Netsuke Three Monkeys, Replicas of Ancient Japanese Belt Adornments. Circa 2015 AD
These three endearing monkeys might be familiar to anyone fluent with emojis. Their story stretches far beyond the digital emoticons of our glowing screens and back into the Spring and Autumn period of Chinese history (771 to 476 BC). The Chinese philosopher Confucius, who dedicated his life to promoting personal, social and governmental morality, wrote in the Analects of Confucius:

"Look not at what is contrary to propriety; listen not to what is contrary to propriety; speak not what is contrary to propriety; make no movement which is contrary to propriety"

This phrase was then thought to have been shortened from four virtues to three when it migrated to Japanese culture, a telling reflection of our modern habit of making points in sets of three in order to be better remembered and understood. These three virtues then took their present form in the embodiment of monkeys that were carved above a shrine entrance in Nikko, Japan, in the 17th century. The monkeys themselves were an incidental addition to the Japanese saying 'see not, hear not, speak not'.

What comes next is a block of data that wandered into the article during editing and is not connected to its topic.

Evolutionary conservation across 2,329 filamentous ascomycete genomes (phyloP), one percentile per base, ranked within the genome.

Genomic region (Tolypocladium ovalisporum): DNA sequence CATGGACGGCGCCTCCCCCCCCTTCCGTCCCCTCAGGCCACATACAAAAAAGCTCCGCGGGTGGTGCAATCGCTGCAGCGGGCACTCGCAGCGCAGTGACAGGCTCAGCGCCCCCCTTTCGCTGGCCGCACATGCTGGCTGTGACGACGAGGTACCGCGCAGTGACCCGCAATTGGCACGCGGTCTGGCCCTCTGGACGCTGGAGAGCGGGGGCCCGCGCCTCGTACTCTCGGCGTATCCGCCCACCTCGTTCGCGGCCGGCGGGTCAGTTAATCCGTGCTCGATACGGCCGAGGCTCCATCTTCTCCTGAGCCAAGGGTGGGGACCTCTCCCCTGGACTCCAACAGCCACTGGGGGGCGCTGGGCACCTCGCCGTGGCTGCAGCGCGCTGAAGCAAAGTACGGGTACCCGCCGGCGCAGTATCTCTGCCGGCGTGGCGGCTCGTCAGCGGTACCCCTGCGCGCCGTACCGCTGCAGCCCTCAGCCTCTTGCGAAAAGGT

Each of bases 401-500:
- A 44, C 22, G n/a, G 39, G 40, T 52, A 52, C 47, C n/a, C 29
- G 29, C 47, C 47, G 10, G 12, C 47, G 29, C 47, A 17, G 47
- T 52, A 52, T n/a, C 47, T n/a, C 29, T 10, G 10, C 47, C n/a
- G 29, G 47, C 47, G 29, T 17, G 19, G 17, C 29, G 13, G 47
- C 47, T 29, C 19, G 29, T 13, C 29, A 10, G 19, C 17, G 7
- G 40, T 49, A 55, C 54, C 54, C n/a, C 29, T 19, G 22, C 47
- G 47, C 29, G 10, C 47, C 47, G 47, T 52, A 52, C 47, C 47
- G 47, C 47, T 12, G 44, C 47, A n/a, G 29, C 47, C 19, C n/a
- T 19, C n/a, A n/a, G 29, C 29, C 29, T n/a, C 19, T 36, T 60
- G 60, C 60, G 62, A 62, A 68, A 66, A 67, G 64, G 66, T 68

We now know these virtues best as 'see no evil, hear no evil, speak no evil', and their current interpretation as some of the most commonly used emojis today.